The Limits Of Power By Andrew Bacevich

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Textbook Analysis: The Limits of Power

Former military officer Andrew Bacevich, describes in his book, The Limits of Power, the

decline of America’s power. Using the three different causes and their origins, Bacevich takes

readers on a journey of decline, from conception to his Achilles Heel, the “generational war”

(Bacevich, 4). He uses his unique experiences within the military to ground his views and lay

blame with citizens and leaders alike. As a whole, Bacevich provides an informative, well-

written and colorful interpretation to the question of decline, citing real loses of power mixed

with an ever present hate for President George W. Bush and the invasion of Iraq and

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The crisis of profligacy or culture, as he noted, has; perhaps, the most undeniable proof

of the United States of America’s loss of power. Bacevich acknowledges that after World War II,

America was responsible for more than half of the world’s manufacturing and two-thirds of the

planet 's gold reserves (Bacevich, 24). He adds that the country had a revenue from its foreign

trade balance and was accountable for one-third of world exports (Bacevich,24). These factors

are arguably proof of America’s dominance in the area just after the second world war.

However, he quickly counters with the American desire of “more” and the consequences of an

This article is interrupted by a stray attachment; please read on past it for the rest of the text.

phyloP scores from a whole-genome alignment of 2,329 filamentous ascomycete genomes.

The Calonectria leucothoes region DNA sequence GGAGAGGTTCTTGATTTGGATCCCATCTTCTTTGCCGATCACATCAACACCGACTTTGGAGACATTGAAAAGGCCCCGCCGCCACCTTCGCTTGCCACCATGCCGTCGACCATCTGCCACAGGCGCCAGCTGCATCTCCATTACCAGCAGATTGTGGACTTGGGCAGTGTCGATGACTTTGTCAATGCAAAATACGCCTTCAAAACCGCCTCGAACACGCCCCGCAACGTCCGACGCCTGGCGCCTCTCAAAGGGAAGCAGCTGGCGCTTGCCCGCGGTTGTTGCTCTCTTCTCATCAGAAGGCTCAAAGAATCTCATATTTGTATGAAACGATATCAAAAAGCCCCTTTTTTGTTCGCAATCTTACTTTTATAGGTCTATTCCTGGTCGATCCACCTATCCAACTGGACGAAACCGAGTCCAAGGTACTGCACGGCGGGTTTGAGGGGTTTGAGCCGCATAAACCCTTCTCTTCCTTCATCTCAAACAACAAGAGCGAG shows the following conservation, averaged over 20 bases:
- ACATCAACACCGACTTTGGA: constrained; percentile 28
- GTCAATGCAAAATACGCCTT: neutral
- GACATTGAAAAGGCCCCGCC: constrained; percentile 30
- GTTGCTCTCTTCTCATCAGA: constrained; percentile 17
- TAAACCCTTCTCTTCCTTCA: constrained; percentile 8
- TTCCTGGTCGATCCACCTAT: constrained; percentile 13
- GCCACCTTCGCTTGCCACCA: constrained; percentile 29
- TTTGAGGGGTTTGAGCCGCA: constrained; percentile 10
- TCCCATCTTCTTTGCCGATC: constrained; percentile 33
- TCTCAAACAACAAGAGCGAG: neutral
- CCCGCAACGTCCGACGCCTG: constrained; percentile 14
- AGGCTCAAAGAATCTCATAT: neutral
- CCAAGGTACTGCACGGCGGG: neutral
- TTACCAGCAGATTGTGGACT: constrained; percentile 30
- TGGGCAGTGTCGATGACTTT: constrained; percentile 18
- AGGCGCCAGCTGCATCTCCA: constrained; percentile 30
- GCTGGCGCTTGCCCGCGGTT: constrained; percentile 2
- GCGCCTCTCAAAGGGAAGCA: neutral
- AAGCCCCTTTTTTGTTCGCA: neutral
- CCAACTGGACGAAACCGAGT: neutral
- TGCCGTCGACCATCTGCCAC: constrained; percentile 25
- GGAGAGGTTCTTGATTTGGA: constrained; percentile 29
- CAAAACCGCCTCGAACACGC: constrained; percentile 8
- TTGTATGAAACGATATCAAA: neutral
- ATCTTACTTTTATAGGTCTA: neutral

insatiable American public (Bacevich, 16).

Another crisis Bacevich wrote of was that of politics. He claims that American democracy

has decayed over the years with the president gaining too many unchecked powers

(Bacevich, 68). He charges congress with only occasionally trying to limit presidential powers,

and only doing so to gain an advantage for their party (Bacevich, 69). Bacevich also
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He accuses both Bush

and Rumsfeld of placing “yes men” around them leading them to the ill-advised conclusion that

Iraq did in-fact have weapons of mass destruction (Bacevich, 99-100). His disdain for Bush and

his administration was unmistakable throughout the book.

Contrary to Bacevich, prominent political scientist Joseph Nye, believes that America is not in

a decline. Nye asserts that America has retained its aforementioned power; but, other

countries are now becoming more powerful. In his book The Future of Power, Nye stays

superficial. He discusses types of power and which of those America needs to focus on without

ever specifically mentioning his own political beliefs. Nye chooses instead, to lay out a plan that

will guide both citizens and politicians alike to a desired power outcome. While, Nye does

layout a thorough plan, the pinnacle is what he calls, smart power. Nye describes smart power

as “finding ways to combine resources into successful strategies in the new context of power

diffusion” (Nye, 207-208). Nye offers a realistic approach to guiding the United States into

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